of the receding body of mercury outsidel the inner envelop and the adjoining electrode 'before the mercury stream flowing 'outside the tube has come into contact with the This construction -avoids trical circuit by the mercury outside the inner tube. The mercury inside the tube, however, does complete the electrical circuit when thetube is tilted. As the tube is tilted back the interruption of the circuit' starts the arc. The arc a; short time after is started ceases to fill the entire space .within the inner tube and concentrates itself at its center, .taking upperhaps one-third to onehalfl of the cross-section of the tube.

havediscovered that when part of2 the 'g inner tube is made V-shaped in cross-section,

the' arc will. continue to pass through the i canister of the tube. The position ofthe are will not tend to be depnmed by the groove provided by this construction.- I have taken advantage of this fact by shaping the tube as shown, :tor example, in the cross sectional views Figs. 2 and 3, with a groove or trough along its lower side to facilitate the {iow of mercury within the tube from one electrode tothe other. lt will be observed that this construction lowers the path of mercury flow while still retaining the central position of the arc within the device. Consequently it is necessary to raise the mercury level at electrode 4 only a very little to cause the mercury to flow along the groove to the other electrode. Briefly, this construction is accompanied with theY advantage of requiring but ay veryl slight tilt to start the arc without allowing the latter', when fully establishedto overheat the lower part of the outer glass tube as would be the case if a round inner tube were merely lowered, or placed closer to the lower surface of the "outer-'tube Spacing offsets 9 support thel tube 2 and keep it out of contact with-the outer glass tube 1. y It will be observed that the construction of my improved form 'of device renders the' starting of the arc inside the quartz tube easy and certain andv precludes the possibility of thestarting or' the arc outside the same.v

The 'construction shown in Fig. L1 is very similar to the construct-ion already described in connection with Fig. 1 except that in this case theclamp is provided with a solid anode 10. The-construction of the cathode endl-of the lamp is similar to that already described in connectionwith Fig. l. rihe lamp may be provided with a platinum wire leading-in conductor 11 instead of the small' chain shown in Fig. 1. The leadin'gein conductor 12 atfthe anode end making contact with electrode 10j is sealed-into the glass wall of the outer envelop and extends through the quartz envelop 2. It may be` surrounded as a special precaution by a small quartz tube 13. However, even when thus surrounded, a very small portion of the leading-in wire would be exposed at the joint, and there is some danger of the'arc y forming between the wire asanode and the mercury in the annular space outside the inner envelop unless provision were made in the construction of the device as already described above, for breaking electrical contact between the mercury in this annular space and the source of current when the tube isftilted. The inner tube is likewise provided with a depressed trough as already described and as more clearly shown in Fig. 5. The anode 10 may be provided near Vits end by an annular 1e in order to facili tate properl Contact between it and the stream of mercury flowing toward the anode when the lamp is started. rlhe anode chamf Leraars ber is pfovided with an opening 15 for the purpose of exhausting the tube and as a pressure equalizing means.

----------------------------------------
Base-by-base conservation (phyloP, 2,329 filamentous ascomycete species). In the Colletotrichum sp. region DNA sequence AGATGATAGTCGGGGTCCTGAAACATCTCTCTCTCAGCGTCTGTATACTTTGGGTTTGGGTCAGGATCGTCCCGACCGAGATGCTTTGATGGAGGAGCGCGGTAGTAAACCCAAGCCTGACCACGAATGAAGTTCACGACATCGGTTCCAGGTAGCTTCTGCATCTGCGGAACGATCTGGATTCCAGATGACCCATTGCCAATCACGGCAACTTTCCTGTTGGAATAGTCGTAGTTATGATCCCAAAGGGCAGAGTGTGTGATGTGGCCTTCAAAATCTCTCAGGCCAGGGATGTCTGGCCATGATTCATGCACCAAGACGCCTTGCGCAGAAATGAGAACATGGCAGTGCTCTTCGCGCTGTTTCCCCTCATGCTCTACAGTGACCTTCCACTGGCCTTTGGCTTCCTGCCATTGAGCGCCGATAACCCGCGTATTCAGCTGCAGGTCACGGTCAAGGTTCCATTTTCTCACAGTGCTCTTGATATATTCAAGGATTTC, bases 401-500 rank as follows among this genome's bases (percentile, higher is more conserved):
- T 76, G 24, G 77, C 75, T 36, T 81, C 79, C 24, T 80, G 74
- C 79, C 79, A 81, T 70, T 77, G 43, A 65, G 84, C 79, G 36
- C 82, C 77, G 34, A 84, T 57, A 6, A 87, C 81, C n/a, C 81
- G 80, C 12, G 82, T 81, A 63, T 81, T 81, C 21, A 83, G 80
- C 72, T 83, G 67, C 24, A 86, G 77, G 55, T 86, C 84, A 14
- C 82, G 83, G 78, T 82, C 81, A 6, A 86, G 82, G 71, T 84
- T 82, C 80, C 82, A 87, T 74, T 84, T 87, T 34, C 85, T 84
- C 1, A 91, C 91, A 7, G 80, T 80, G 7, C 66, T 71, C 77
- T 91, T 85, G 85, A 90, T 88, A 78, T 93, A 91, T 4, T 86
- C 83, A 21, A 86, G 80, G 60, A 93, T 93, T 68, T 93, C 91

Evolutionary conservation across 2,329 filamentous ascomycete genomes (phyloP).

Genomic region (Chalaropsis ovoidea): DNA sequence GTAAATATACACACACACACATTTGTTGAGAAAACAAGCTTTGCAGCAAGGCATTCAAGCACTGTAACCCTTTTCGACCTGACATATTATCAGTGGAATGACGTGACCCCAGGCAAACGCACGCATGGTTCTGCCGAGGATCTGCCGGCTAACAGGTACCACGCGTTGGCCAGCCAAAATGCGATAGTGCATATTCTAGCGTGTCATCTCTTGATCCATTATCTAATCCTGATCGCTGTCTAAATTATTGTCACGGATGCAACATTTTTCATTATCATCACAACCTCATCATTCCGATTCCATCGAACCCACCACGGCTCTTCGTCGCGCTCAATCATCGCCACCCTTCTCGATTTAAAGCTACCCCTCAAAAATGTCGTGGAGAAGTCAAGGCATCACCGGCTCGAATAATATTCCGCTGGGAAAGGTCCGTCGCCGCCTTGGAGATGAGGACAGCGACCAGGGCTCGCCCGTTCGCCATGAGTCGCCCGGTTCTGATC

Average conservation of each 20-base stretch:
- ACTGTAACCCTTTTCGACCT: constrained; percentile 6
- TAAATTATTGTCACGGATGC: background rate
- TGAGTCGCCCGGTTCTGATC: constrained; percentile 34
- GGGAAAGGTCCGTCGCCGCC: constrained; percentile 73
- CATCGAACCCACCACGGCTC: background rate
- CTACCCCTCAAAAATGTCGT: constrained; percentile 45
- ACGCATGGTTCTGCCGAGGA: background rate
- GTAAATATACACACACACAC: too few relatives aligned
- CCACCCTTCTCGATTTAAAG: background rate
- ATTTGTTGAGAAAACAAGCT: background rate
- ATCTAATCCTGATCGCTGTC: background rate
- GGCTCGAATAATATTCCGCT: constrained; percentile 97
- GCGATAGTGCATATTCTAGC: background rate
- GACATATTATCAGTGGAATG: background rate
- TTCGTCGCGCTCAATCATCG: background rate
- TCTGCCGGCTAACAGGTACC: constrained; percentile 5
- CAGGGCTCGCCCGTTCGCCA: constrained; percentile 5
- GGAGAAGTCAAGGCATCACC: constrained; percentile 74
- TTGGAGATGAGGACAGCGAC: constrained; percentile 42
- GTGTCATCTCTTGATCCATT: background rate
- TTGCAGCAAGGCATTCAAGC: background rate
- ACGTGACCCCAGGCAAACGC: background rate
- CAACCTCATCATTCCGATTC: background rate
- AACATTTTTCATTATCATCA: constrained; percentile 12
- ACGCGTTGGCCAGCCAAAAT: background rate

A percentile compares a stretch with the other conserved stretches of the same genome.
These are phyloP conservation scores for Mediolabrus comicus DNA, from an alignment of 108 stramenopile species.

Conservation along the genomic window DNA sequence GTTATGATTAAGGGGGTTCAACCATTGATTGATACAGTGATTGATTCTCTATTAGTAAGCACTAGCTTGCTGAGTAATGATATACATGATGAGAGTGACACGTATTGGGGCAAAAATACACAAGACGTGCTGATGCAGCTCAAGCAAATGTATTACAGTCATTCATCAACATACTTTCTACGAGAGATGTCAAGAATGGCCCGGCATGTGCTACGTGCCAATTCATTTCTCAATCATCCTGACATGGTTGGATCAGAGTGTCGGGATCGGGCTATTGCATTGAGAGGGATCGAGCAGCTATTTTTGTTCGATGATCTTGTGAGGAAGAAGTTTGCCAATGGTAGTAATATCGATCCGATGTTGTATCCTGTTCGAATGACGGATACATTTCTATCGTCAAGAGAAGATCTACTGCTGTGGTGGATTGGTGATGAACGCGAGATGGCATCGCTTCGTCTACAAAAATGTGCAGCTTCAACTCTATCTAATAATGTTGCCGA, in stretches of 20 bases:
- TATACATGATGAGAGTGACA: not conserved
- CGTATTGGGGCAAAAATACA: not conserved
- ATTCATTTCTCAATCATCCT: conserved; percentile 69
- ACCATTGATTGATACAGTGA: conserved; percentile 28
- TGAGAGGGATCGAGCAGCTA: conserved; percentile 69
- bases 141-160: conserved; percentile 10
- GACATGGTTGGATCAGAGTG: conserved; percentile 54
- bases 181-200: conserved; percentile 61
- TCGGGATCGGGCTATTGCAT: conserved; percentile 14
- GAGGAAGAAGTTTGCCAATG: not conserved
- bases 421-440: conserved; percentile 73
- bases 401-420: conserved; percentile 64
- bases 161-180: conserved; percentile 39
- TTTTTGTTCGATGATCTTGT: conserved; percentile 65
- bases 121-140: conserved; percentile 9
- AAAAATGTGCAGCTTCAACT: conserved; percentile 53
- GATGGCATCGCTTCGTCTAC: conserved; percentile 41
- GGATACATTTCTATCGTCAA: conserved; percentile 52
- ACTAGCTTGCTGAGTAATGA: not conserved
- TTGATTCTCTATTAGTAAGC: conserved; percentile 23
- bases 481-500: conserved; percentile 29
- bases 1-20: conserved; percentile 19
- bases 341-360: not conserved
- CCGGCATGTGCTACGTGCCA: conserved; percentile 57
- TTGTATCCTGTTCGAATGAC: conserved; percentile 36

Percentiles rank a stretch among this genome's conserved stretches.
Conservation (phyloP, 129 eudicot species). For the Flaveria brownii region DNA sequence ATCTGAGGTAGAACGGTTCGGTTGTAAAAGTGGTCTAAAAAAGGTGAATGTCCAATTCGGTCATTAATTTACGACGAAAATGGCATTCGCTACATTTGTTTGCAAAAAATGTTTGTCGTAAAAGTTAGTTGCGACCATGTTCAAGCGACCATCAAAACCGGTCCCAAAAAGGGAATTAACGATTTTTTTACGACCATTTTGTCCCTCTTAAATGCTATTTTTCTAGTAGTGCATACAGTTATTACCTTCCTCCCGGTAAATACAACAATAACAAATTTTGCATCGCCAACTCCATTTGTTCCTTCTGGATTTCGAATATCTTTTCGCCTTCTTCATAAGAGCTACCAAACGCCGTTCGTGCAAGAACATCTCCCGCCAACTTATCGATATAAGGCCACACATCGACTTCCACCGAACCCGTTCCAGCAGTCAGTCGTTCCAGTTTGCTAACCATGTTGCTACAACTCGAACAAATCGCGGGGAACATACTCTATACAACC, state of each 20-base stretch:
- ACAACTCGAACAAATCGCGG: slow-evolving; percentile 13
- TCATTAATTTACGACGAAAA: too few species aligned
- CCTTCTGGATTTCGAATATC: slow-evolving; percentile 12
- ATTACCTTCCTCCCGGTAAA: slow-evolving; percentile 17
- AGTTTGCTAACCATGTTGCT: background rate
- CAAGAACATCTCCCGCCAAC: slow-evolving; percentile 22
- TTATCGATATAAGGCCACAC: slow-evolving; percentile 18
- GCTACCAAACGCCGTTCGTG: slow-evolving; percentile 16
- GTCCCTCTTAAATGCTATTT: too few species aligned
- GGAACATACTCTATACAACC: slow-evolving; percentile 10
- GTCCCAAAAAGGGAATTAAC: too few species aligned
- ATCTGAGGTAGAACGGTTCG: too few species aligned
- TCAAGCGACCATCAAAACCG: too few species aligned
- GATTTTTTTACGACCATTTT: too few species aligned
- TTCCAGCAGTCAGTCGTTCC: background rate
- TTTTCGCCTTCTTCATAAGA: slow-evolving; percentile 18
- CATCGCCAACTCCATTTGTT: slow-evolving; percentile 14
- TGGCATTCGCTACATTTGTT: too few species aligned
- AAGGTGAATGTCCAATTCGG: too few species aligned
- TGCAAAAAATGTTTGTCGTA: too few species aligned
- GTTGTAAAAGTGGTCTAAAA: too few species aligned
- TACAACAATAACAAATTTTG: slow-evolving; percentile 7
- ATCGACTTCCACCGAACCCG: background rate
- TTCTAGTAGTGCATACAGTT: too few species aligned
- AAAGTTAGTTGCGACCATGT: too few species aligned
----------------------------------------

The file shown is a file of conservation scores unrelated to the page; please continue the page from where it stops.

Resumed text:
`The construction of Fig. fis in` most respects similar to that already described in connection with Figs. v1 and 1, but the construction at the anode end of the lamp is Somewhat simpler inasmuch as. an open ended tube is used dipping into the mercury, contact with which is made at the lower end by means of a wire 16. While this form of lamp has not been shown asfprovided with the depressed trough or groove in the inner tube through which the mercury may flow, its construction in otherrespccts is similar to that already described inasmuch as the lamp is so constructed that the mercury in the annular space outside the quartz tube will break electrical connection with the leading-in wire when. the tube is tilted bctore contact is made by the body'o mercury with the coperating electrode.